The Karnataka High Court on Friday dismissed Amazon and Flipkart’s writ petition that challenged the probe ordered by Competition Commission of India (CCI) against their business practices, under the competition law.
The order was passed by Justice PS Dinesh Kumar who heard the writ petitions moved by both Amazon and Flipkart.
“It is expected that an order directing investigation be supported by ‘some reasoning’, which the Commission has fulfilled. Therefore, it would be unwise to prejudge the issues raised by the petitioners in these writ petitions at this stage and scuttle the investigation. Therefore, the impugned order does not call for any interference […] Resultantly, these writ petitions must fail.
Accordingly, Rule is discharged and writ petitions stand dismissed,” said the court order passed on June 11. Mint has seen a copy of the recent court order.
Flipkart and Amazon India are expected to challenge the order now, according to two individuals who spoke on condition of anonymity.
“There are gaps in the judgement which gives credence to appeal. For allegations that pertain to the market for ‘smartphones sold on online marketplaces in India’ – the Commission has ignored the fact that online marketplaces do not exercise control over the inventory or distribution of these smartphones, and therefore, cannot be considered as part of the supply chain for the sale of these smartphones,” said one of the individuals quoted above.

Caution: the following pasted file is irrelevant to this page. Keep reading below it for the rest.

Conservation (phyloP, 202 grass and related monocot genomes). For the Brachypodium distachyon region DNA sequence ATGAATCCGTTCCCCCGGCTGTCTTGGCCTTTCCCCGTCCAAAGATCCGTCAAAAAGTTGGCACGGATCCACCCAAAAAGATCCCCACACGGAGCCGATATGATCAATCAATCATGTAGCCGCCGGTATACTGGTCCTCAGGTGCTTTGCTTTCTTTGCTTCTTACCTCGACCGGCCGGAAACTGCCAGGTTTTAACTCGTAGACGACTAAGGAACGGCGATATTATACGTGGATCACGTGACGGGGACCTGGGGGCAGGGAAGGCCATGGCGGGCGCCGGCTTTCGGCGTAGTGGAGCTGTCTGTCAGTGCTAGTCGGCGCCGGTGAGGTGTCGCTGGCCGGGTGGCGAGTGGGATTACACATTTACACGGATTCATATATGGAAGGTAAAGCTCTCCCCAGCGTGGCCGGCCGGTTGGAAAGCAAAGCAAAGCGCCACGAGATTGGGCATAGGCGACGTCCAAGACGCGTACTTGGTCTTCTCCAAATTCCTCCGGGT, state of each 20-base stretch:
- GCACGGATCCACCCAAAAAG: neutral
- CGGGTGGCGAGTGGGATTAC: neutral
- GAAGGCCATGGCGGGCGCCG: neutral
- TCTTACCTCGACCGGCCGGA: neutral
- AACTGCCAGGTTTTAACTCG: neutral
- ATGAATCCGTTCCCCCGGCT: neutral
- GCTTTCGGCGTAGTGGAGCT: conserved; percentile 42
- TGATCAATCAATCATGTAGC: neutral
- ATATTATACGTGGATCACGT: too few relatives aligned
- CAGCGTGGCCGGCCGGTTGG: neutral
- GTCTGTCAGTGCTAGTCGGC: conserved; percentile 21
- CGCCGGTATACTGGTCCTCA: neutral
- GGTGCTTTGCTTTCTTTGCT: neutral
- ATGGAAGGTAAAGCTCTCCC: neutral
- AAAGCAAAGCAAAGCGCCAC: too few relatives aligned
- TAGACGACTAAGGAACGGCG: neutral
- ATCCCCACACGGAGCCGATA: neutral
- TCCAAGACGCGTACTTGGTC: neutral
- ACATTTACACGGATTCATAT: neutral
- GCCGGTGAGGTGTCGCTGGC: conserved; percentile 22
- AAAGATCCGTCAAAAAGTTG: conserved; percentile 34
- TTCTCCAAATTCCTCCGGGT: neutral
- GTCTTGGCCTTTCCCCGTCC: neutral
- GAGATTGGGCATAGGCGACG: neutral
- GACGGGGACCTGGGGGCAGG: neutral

In 2019, Delhi Vyapar Mahasangh (DVM), a group of owners of several micro, small and medium enterprises, submitted a plea with the Competition Commission alleging Flipkart and Amazon for abusing their market dominance and giving preferential treatment to select vendors, in which they control indirect stakes.
DVM also alleged that Amazon India and Flipkart were giving preferential listing and deep discounting on products sold by these select vendors, which hurt small businesses in the country.
Based on the first information received from DVM, the CCI directed the Director General to launch a probe in January 2020, for alleged violation of Section 3 of the Competition Act.
Thereafter, Amazon India and Flipkart moved to the Karnataka High Court in February 2020, which granted both companies an interim stay on the CCI probe. By October, last year, CCI challenged the interim order at the Supreme Court, which was dismissed and referred back to the Karnataka High Court.
“We will review the judgement carefully and decide on the next steps,” said Amazon India in a statement replying to Mint’s queries.
Madhavi Diwan, additional solicitor general for the Commission, S. Gautamaditya, advocate for Delhi Vyapar Mahasangh and Abhir Roy, advocate for Confederation Of All India Traders (CAIT) argued against the writ petition made by the two e-commerce companies.
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